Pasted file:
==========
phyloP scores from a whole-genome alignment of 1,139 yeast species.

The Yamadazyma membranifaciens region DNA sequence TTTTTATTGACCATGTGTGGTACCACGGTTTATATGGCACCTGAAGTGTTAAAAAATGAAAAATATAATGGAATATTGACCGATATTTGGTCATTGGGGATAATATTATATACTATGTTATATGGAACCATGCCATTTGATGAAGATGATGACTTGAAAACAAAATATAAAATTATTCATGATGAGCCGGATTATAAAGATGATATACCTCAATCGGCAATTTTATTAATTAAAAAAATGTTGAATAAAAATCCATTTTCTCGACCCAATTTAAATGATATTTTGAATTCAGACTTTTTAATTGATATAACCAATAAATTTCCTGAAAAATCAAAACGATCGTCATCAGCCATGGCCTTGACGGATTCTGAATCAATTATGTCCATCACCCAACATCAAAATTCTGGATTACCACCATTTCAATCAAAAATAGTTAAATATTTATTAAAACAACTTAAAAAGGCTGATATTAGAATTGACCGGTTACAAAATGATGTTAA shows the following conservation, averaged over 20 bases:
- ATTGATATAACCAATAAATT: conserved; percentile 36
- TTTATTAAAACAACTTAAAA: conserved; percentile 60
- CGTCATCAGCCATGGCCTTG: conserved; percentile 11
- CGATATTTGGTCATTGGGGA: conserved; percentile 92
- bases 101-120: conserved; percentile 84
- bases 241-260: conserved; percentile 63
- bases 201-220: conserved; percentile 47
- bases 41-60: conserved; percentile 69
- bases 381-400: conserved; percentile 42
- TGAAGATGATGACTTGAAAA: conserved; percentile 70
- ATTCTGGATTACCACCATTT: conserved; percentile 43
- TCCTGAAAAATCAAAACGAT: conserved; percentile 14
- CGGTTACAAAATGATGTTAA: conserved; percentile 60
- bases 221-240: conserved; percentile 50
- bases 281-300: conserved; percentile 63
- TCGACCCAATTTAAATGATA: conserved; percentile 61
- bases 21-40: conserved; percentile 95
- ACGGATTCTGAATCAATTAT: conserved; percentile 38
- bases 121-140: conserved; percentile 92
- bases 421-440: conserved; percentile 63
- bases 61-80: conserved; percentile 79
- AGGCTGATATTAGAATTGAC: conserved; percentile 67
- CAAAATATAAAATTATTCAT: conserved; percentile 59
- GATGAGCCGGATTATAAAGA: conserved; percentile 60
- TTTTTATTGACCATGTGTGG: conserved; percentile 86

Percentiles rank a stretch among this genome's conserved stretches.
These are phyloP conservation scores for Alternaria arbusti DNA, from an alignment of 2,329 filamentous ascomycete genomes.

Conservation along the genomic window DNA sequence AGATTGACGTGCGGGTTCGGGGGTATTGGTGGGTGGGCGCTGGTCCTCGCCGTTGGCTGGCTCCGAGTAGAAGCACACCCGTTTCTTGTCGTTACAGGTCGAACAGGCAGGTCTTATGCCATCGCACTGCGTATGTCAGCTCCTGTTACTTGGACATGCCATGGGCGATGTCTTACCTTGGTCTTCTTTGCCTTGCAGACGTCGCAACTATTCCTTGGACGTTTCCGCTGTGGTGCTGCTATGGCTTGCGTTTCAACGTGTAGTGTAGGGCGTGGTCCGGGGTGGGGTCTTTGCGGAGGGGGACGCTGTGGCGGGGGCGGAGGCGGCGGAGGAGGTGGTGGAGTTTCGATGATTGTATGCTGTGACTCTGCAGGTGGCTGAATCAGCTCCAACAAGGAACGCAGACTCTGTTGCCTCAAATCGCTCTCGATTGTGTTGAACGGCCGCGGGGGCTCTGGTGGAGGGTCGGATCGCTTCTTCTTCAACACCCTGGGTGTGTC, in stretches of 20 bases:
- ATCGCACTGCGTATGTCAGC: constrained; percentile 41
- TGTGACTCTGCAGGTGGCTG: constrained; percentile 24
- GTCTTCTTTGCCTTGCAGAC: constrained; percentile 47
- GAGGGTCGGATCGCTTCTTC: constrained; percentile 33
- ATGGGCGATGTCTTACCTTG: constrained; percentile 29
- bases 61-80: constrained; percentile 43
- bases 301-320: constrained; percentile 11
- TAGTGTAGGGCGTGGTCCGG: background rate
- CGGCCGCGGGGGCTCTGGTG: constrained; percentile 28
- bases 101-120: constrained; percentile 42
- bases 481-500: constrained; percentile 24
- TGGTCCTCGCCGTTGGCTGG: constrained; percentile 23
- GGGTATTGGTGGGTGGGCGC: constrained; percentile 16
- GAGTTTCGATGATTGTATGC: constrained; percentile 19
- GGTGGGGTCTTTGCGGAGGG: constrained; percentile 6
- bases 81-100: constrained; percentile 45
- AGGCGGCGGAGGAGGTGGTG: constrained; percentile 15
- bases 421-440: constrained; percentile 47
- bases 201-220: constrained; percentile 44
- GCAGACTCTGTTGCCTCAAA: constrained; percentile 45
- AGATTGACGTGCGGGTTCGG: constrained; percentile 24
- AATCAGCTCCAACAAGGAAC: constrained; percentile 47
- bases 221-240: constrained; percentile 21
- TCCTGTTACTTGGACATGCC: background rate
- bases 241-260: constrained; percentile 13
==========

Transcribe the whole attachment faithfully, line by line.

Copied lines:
phyloP scores from a whole-genome alignment of 1,139 yeast species.

The Yamadazyma membranifaciens region DNA sequence TTTTTATTGACCATGTGTGGTACCACGGTTTATATGGCACCTGAAGTGTTAAAAAATGAAAAATATAATGGAATATTGACCGATATTTGGTCATTGGGGATAATATTATATACTATGTTATATGGAACCATGCCATTTGATGAAGATGATGACTTGAAAACAAAATATAAAATTATTCATGATGAGCCGGATTATAAAGATGATATACCTCAATCGGCAATTTTATTAATTAAAAAAATGTTGAATAAAAATCCATTTTCTCGACCCAATTTAAATGATATTTTGAATTCAGACTTTTTAATTGATATAACCAATAAATTTCCTGAAAAATCAAAACGATCGTCATCAGCCATGGCCTTGACGGATTCTGAATCAATTATGTCCATCACCCAACATCAAAATTCTGGATTACCACCATTTCAATCAAAAATAGTTAAATATTTATTAAAACAACTTAAAAAGGCTGATATTAGAATTGACCGGTTACAAAATGATGTTAA shows the following conservation, averaged over 20 bases:
- ATTGATATAACCAATAAATT: conserved; percentile 36
- TTTATTAAAACAACTTAAAA: conserved; percentile 60
- CGTCATCAGCCATGGCCTTG: conserved; percentile 11
- CGATATTTGGTCATTGGGGA: conserved; percentile 92
- bases 101-120: conserved; percentile 84
- bases 241-260: conserved; percentile 63
- bases 201-220: conserved; percentile 47
- bases 41-60: conserved; percentile 69
- bases 381-400: conserved; percentile 42
- TGAAGATGATGACTTGAAAA: conserved; percentile 70
- ATTCTGGATTACCACCATTT: conserved; percentile 43
- TCCTGAAAAATCAAAACGAT: conserved; percentile 14
- CGGTTACAAAATGATGTTAA: conserved; percentile 60
- bases 221-240: conserved; percentile 50
- bases 281-300: conserved; percentile 63
- TCGACCCAATTTAAATGATA: conserved; percentile 61
- bases 21-40: conserved; percentile 95
- ACGGATTCTGAATCAATTAT: conserved; percentile 38
- bases 121-140: conserved; percentile 92
- bases 421-440: conserved; percentile 63
- bases 61-80: conserved; percentile 79
- AGGCTGATATTAGAATTGAC: conserved; percentile 67
- CAAAATATAAAATTATTCAT: conserved; percentile 59
- GATGAGCCGGATTATAAAGA: conserved; percentile 60
- TTTTTATTGACCATGTGTGG: conserved; percentile 86

Percentiles rank a stretch among this genome's conserved stretches.
These are phyloP conservation scores for Alternaria arbusti DNA, from an alignment of 2,329 filamentous ascomycete genomes.

Conservation along the genomic window DNA sequence AGATTGACGTGCGGGTTCGGGGGTATTGGTGGGTGGGCGCTGGTCCTCGCCGTTGGCTGGCTCCGAGTAGAAGCACACCCGTTTCTTGTCGTTACAGGTCGAACAGGCAGGTCTTATGCCATCGCACTGCGTATGTCAGCTCCTGTTACTTGGACATGCCATGGGCGATGTCTTACCTTGGTCTTCTTTGCCTTGCAGACGTCGCAACTATTCCTTGGACGTTTCCGCTGTGGTGCTGCTATGGCTTGCGTTTCAACGTGTAGTGTAGGGCGTGGTCCGGGGTGGGGTCTTTGCGGAGGGGGACGCTGTGGCGGGGGCGGAGGCGGCGGAGGAGGTGGTGGAGTTTCGATGATTGTATGCTGTGACTCTGCAGGTGGCTGAATCAGCTCCAACAAGGAACGCAGACTCTGTTGCCTCAAATCGCTCTCGATTGTGTTGAACGGCCGCGGGGGCTCTGGTGGAGGGTCGGATCGCTTCTTCTTCAACACCCTGGGTGTGTC, in stretches of 20 bases:
- ATCGCACTGCGTATGTCAGC: constrained; percentile 41
- TGTGACTCTGCAGGTGGCTG: constrained; percentile 24
- GTCTTCTTTGCCTTGCAGAC: constrained; percentile 47
- GAGGGTCGGATCGCTTCTTC: constrained; percentile 33
- ATGGGCGATGTCTTACCTTG: constrained; percentile 29
- bases 61-80: constrained; percentile 43
- bases 301-320: constrained; percentile 11
- TAGTGTAGGGCGTGGTCCGG: background rate
- CGGCCGCGGGGGCTCTGGTG: constrained; percentile 28
- bases 101-120: constrained; percentile 42
- bases 481-500: constrained; percentile 24
- TGGTCCTCGCCGTTGGCTGG: constrained; percentile 23
- GGGTATTGGTGGGTGGGCGC: constrained; percentile 16
- GAGTTTCGATGATTGTATGC: constrained; percentile 19
- GGTGGGGTCTTTGCGGAGGG: constrained; percentile 6
- bases 81-100: constrained; percentile 45
- AGGCGGCGGAGGAGGTGGTG: constrained; percentile 15
- bases 421-440: constrained; percentile 47
- bases 201-220: constrained; percentile 44
- GCAGACTCTGTTGCCTCAAA: constrained; percentile 45
- AGATTGACGTGCGGGTTCGG: constrained; percentile 24
- AATCAGCTCCAACAAGGAAC: constrained; percentile 47
- bases 221-240: constrained; percentile 21
- TCCTGTTACTTGGACATGCC: background rate
- bases 241-260: constrained; percentile 13